711.5112 U.S./7

The French Ambassador (Claudel) to the Secretary of State


Mr. Secretary of State: By note of the 28th of December last your Excellency was good enough to transmit the text of a draft of a treaty of arbitration between France and the United States to replace the convention which expires at the end of next month.

M. Briand, to whom I have not failed to telegraph the text, has suggested certain modifications of which I told you verbally yesterday. [Page 813] He sent me a draft containing these modifications. I have the honor to transmit these attached hereto to your Excellency.

Accept [etc.]


French Draft Treaty of Arbitration

The President of the French Republic and the President of the United States of America,

Determined to prevent, so far as in their power lies, any interruption in the peaceful relations that have happily existed between the two nations for more than a century,

Desirous of reaffirming their adherence to the policy of submitting to impartial decision all judiciable controversies that may arise between them;

Eager by their example, not only to demonstrate that in their reciprocal relations they condemn war, but also to hasten the time when the conclusion of international arrangements for the pacific settlement of disputes between states shall have eliminated forever the possibilities of war among the nations of the world;

Considering the treaty signed in Washington on September 15th 1914, to facilitate the settlement of disputes between France and the United States of America;

Considering that the arbitration convention signed at Washington on February 10th, 1908 expires on February 27th, 1928, and that it is necessary to replace it by provisions enlarging the scope of the said convention, which shall, according to international law of to-day, develop its obligatory principles,

Have decided to conclude a treaty to these ends and have appointed as their respective plenipotentiaries:

  • The President of the French Republic . . . . . . . .
  • The President of the United States of America . . . . . . . .

Who, having communicated to one another their full powers, found in due and proper form, have agreed upon the following articles:

Article 1. Any disputes which might arise between the Government of the French Republic and the Government of the United States of America, of whatever nature they may be, shall, when ordinary diplomatic proceedings have failed and the High Contracting parties have not had recourse to adjudication by a competent tribunal, be submitted for investigation and report, as prescribed in the treaty signed at Washington September 15th, 1914, to the Permanent International Commission constituted pursuant thereto.

Article 2. All differences relating to international matters in which the High Contracting Parties are concerned by virtue of a claim of right made by one against the other, under treaty or otherwise, which have not been adjusted as a result of reference to the Permanent [Page 814] International Commission mentioned in Article 1st, and which are justiciable in their nature by reason of being susceptible of decision by the application of the principles of law and equity, shall be submitted to the Permanent Court of Arbitration established at the Hague by the Convention of October 18th, 1907, or to some other competent tribunal as shall be decided in each case by special agreement; such a special agreement shall provide for the organization of the said tribunal if necessary, define its powers, state the question or questions at issue, and settle the terms of reference.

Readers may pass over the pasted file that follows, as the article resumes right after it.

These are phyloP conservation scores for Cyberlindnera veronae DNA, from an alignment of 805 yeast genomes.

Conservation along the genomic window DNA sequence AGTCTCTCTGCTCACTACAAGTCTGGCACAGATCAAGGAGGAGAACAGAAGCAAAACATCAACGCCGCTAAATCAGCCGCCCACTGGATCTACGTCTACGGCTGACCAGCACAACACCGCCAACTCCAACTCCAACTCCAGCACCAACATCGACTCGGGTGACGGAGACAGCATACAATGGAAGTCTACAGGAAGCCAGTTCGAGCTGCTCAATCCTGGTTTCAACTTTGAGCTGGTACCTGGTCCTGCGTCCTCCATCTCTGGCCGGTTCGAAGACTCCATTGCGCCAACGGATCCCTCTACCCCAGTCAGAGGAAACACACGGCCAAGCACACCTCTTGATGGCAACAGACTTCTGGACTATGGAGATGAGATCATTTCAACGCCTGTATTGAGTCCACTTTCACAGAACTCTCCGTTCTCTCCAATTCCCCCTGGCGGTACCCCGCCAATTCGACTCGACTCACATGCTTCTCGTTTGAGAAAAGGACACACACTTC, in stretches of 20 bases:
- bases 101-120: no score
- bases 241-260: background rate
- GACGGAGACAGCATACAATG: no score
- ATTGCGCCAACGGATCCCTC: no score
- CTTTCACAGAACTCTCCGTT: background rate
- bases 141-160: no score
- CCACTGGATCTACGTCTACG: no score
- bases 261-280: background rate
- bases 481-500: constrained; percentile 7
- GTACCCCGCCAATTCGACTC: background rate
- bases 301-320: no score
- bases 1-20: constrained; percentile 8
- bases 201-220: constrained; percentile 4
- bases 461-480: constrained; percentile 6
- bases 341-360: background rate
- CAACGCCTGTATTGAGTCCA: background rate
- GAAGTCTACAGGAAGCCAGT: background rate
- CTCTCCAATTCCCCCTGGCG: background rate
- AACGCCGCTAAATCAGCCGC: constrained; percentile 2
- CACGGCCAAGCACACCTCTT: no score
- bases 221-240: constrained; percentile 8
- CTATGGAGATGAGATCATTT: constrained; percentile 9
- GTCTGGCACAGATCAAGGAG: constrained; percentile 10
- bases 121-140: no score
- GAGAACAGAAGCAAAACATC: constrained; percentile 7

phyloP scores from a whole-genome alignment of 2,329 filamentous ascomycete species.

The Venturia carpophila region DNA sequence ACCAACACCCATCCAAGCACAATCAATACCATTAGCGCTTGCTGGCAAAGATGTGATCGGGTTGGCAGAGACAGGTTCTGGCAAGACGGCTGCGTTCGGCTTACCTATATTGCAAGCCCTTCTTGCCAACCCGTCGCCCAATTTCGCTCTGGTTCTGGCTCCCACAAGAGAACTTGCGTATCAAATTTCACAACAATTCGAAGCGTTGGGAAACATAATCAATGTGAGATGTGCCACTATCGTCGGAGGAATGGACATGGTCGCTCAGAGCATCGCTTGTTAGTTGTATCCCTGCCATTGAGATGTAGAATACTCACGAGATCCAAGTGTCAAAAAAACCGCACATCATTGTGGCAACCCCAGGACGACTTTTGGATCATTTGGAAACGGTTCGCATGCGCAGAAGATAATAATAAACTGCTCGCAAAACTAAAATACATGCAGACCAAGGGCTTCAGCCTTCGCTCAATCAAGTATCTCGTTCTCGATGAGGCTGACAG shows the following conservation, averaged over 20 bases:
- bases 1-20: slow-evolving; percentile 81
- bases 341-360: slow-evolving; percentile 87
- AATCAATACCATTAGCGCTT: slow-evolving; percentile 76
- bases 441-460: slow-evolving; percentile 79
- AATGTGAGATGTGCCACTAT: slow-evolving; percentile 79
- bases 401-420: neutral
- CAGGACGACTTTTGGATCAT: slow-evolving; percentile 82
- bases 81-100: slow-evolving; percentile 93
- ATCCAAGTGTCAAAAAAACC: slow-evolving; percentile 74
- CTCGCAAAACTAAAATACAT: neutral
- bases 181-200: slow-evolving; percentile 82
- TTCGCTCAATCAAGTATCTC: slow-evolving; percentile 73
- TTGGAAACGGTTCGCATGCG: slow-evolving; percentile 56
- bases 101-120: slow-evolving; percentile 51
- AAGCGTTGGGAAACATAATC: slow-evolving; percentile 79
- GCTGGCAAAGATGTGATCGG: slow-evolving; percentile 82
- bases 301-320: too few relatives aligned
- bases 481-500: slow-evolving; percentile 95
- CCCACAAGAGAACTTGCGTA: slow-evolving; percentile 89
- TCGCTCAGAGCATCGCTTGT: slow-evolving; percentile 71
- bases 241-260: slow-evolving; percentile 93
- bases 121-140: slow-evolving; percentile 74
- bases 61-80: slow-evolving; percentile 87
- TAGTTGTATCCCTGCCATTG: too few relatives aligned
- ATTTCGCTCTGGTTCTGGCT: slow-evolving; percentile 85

The special agreement in each case shall be made on the part of the Government of the United States of America, by the President of the United States of America, by and with the advice and consent of the Senate thereof, and on the part of France, in accordance with the constitutional laws of France.

In case an understanding could not be reached on the special above mentioned agreement, the procedure to be applied will be that provided for in articles 53 and 54 of the Convention of the Hague of October 18th, 1907.

Article 3. The provisions of the present treaty shall not be invoked in respect of any dispute, the subject matter of which is:

within the domestic jurisdiction of either of the High Contracting Parties,
involves the interests of third parties,
depends upon or involves the maintenance of the traditional attitude of the United States of America concerning American conditions commonly described as the Monroe Doctrine,
depends upon or involves the observation of the obligations of France in accordance with the Covenant of the League of Nations.

Article 4. The present treaty shall be ratified by the President of the United States of America, by and with the advice and consent of the Senate thereof and by the President of the French Republic in accordance with the constitutional law of the Republic.

The ratifications shall be exchanged at Washington as soon as possible and the treaty shall take effect on the date of the exchange of ratifications. It shall thereafter remain in force continuously. However, it may be terminated by one or the other of the Contracting Parties and in this case its effects will cease at the expiration of a delay of one year beginning on the date of the denunciation.

In faith thereof the respective Plenipotentiaries have signed this treaty in duplicate, both in French and in English, both texts prevailing, and hereunto affixed their seals.